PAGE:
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‘Sexting,’ text messaging and ‘cyber-bullying.’ Most parents know the danger is out there, even if they are not quite sure what to do about it.

But a new service offers monitoring of a child’s cell phone in the same way software can scan websites visited by the child’s computer.

A Katy-area woman called “Mary” wishes she had heard of it sooner.

She says she tried to control her 13-year old daughter’s cell phone usage by allowing the girl to share her phone.

One day, concerned about a flurry of text messages from someone named “Mac,” she posed as her own daughter.

“I’m like, okay, so I’ll text him and say, ‘hey I’m scared,’ and just generate a conversation like that,” says the mom. “And sure enough, he started texting me back.”

She showed FOX 26 one of the text messages she says she received: “i dnt think u pregnant cuz i dont think the condom broke but it might have.”

The alleged sender, Harold McArthur, 25, has been charged with two counts of “Aggravated Sexual Assault of a Child.” He remains jailed in lieu of $30,000 bond.

“He doesn’t understand that what he took, he can never give back,” says Mary, whose identity is being shielded to protect her teenage daughter.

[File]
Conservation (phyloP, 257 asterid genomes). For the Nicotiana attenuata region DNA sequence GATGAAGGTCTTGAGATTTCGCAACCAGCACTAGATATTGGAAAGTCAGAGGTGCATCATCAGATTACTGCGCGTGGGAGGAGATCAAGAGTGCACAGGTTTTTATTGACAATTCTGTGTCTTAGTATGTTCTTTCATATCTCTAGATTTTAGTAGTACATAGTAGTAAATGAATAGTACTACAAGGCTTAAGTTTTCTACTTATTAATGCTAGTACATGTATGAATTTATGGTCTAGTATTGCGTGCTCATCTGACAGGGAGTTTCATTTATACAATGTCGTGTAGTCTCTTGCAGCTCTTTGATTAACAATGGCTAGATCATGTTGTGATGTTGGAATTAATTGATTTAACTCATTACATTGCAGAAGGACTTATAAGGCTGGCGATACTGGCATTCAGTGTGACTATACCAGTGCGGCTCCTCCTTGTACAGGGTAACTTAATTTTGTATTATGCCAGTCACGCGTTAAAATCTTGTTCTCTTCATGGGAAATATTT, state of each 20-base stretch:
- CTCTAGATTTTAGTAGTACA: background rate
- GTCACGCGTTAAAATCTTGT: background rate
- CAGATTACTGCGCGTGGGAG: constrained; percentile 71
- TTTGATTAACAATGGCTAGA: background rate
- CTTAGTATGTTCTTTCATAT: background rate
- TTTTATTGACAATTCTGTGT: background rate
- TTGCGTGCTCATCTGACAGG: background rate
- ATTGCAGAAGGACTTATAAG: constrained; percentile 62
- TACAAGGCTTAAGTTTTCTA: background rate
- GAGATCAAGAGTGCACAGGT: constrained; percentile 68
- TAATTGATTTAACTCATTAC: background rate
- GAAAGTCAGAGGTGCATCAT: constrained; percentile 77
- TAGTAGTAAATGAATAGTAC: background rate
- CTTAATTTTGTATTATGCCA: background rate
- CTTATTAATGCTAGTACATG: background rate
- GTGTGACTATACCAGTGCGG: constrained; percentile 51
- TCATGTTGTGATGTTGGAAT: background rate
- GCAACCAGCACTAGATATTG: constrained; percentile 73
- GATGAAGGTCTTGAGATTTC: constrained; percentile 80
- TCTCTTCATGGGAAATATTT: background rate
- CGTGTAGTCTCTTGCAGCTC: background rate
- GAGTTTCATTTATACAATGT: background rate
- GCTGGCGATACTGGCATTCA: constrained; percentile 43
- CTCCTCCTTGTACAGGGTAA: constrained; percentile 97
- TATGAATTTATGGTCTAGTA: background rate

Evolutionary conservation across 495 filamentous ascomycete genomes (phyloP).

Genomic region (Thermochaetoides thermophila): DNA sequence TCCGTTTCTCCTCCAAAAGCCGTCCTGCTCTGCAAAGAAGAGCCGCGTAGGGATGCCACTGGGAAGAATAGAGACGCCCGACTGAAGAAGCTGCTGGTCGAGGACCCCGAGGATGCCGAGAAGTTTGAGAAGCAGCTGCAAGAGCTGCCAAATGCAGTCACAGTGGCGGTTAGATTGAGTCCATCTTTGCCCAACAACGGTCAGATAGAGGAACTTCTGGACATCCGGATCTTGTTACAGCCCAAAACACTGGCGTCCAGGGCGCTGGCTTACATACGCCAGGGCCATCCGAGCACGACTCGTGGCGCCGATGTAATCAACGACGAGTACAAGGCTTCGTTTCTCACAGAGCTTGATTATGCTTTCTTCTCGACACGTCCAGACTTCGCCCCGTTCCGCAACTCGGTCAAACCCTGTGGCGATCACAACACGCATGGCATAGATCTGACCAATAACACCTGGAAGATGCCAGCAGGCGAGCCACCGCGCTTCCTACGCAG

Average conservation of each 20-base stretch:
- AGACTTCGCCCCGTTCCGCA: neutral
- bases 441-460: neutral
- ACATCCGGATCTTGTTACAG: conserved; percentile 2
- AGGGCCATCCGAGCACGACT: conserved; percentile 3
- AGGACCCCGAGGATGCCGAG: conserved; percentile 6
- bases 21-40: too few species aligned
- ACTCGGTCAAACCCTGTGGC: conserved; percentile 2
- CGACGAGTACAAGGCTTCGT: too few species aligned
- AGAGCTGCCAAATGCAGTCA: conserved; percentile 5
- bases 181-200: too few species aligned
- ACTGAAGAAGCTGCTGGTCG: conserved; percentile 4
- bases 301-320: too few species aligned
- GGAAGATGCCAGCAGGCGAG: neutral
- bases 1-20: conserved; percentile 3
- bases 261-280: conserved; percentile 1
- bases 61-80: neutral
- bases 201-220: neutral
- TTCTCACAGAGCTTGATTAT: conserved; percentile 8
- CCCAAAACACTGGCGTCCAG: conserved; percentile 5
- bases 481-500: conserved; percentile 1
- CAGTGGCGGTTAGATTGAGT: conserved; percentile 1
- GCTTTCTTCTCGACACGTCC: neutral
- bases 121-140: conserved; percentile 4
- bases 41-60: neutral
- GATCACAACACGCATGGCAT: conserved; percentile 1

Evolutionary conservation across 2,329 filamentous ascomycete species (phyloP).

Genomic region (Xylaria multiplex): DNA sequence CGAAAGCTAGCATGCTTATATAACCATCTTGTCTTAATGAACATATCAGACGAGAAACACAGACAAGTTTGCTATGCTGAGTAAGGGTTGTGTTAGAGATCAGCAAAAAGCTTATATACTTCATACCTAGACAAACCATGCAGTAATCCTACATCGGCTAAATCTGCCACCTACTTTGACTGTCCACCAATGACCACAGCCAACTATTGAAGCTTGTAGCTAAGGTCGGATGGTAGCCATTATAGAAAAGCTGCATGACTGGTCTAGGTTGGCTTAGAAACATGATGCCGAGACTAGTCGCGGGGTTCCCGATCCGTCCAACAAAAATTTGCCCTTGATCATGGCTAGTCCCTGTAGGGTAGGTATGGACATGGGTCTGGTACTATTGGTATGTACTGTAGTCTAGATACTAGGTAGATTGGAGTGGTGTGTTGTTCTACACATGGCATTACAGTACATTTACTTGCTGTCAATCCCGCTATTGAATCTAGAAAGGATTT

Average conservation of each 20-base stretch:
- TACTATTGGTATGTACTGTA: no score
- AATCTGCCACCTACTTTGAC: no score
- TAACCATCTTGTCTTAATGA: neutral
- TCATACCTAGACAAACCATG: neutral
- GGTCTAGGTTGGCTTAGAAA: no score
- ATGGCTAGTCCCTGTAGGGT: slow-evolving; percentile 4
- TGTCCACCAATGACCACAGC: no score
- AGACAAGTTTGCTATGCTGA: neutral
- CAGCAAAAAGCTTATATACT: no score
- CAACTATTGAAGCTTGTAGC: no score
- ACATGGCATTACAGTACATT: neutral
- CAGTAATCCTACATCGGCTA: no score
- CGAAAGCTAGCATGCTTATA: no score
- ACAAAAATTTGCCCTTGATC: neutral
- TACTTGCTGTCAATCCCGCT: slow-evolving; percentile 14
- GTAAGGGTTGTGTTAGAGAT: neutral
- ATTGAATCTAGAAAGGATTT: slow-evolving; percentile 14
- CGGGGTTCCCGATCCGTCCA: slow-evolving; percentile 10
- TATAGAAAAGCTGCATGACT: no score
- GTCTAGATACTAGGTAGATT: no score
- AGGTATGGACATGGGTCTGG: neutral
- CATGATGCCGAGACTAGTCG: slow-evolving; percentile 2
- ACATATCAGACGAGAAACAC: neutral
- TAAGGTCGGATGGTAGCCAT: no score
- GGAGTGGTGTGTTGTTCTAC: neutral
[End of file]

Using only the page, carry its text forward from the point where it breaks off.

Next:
The phone’s “delete” function kept this mom in the dark.

But a newly-launched service aims at keeping parents “in the loop.”

It monitors text messages for certain keywords, alerting mom or dad if the content is sexual or bullying.

“It gives them back control that they really don’t have,” says Andy Kahan, a crime victims’ advocate who is on the advisory board of the company, WebSafety.

He says its service also tackles the problem of “sexting,” which is when a teen takes a nude self-portrait with the camera-phone and sends it to a significant other.

“Whatever image is either sent to your child or your child sends to another individual, Bingo! You get it as well,” says Kahan.


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